NASHVILLE, Tenn.—A huge boost in government spending on the nation’s infrastructure is increasing the already overwhelming demand for transformers and other crucial equipment needed by electric cooperatives, experts told co-op leaders at PowerXchange.

The supply chain issues spurred by the COVID-19 pandemic caused production and deliveries to stop or slow down significantly for about 18 months, but challenges have continued in part because demand for transformers, electrical conductor, steel wire and other material is at an all-time high, said Tim Mills, president and CEO of ERMCO, a manufacturing enterprise owned and operated by Arkansas co-ops.

“There’s a massive gap between supply and demand,” Mills said. “What changed? Did supply drop or has there been a marked change in demand? The latter, I think, is what’s happening now.”

Demand has been driven up in part by an increase in new housing developments and by billions of dollars in new federal infrastructure spending, which is spurring competition for the same materials, said Chris Perry, president and CEO of the Kentucky Electric Cooperatives and United Utility Supply Cooperative Corp., which is owned by member co-ops in 17 states.

Perry cited demand created by the $1.2 trillion bipartisan infrastructure law of 2021, which is making a historic investment in upgrading the nation’s highways, roads and bridges, deploying broadband service and funding electric vehicle charging networks that require more transformers and electrical system improvements. Last year, Congress also passed the $740 billion Inflation Reduction Act, which funds electric school buses and other clean energy programs.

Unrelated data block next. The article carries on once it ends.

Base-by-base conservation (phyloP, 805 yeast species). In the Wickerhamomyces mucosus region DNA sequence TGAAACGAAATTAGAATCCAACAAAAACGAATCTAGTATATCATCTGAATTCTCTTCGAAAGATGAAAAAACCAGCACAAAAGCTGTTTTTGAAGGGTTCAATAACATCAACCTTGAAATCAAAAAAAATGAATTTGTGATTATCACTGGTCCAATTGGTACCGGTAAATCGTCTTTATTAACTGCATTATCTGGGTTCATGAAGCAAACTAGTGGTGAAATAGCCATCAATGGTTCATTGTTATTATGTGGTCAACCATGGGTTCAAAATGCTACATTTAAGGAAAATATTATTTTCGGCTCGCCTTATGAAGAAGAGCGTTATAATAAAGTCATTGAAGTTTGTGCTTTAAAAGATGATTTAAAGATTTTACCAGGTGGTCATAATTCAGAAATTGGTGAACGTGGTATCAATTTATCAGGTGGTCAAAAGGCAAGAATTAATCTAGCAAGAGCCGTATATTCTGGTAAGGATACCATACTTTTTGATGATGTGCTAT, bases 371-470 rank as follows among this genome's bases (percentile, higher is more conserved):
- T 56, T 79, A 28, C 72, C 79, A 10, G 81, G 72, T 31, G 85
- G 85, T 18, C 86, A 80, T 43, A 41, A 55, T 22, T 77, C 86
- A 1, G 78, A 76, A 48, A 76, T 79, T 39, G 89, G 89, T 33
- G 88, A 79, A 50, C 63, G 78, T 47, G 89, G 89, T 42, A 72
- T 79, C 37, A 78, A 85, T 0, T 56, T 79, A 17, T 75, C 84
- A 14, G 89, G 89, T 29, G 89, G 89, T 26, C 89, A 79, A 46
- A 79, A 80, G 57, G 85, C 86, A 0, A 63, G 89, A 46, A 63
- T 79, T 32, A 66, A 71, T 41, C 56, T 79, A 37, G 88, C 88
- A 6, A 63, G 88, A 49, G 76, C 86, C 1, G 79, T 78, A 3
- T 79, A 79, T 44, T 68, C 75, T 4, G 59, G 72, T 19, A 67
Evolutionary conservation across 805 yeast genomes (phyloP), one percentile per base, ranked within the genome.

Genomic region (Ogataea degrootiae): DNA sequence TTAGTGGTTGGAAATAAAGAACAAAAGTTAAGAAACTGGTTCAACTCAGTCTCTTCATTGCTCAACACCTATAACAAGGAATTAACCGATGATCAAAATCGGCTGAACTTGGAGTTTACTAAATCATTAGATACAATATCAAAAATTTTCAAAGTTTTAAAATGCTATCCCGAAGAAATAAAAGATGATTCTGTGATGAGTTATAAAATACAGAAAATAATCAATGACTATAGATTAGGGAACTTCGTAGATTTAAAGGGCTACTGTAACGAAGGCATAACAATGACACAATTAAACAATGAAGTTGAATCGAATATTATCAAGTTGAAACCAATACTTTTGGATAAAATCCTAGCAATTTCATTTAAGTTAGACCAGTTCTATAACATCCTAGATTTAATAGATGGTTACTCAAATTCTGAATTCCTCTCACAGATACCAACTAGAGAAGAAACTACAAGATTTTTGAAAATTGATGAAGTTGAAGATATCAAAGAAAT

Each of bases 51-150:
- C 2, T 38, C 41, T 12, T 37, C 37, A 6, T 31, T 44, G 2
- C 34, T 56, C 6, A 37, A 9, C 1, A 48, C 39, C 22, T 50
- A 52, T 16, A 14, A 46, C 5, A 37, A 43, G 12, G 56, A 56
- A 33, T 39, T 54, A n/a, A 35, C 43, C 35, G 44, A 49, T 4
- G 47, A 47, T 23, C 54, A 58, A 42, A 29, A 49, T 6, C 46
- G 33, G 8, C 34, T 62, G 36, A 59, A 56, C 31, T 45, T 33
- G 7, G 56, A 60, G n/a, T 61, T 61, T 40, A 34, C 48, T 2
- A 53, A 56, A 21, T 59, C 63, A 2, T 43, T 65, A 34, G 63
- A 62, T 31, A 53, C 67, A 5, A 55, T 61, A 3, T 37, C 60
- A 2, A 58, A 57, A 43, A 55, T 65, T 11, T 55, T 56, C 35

“We, as the manufacturing community, have to produce more output,” Mills said, adding that ERMCO plans to make 625,000 transformers this year and a million in 2024. “We have one goal and one goal only: to increase output to meet demand.”

In addition to increased federal spending on infrastructure, the electrification of everything from transportation to heating and air conditioning and water heaters is also increasing the need for transformers and other electrical system equipment, Mills said. A rise in natural disasters is having an impact as well, he said.

The industrial sector can significantly boost output, Mills said, “but the question is, in what time period?”

“Can we get there? Yes. Will it be fast and overnight? I don’t think so.”

Both Mills and Perry serve on the Electricity Subsector Coordinating Council’s Tiger Team, which was created last summer to bring power industry leaders together with federal officials to find solutions to supply and demand challenges threatening the nation’s energy needs. The team is led by Buddy Hasten, president and CEO of Arkansas Electric Cooperative Corp. and Arkansas Electric Cooperatives Inc.

Mara Winn, who serves on the Tiger Team as the Department of Energy’s deputy director of preparedness, policy and risk analysis in the Office of Cybersecurity, Energy Security and Emergency Response, said she will continue to work with electric co-op leaders to try to ease the problem.

“It is not a magic wand, turn-the-corner-tomorrow solution,” she said.

But Winn said she has faith in the entrepreneurial spirit of electric co-ops and American manufacturers.

“With that kind of determination, I think we can meet the challenge.”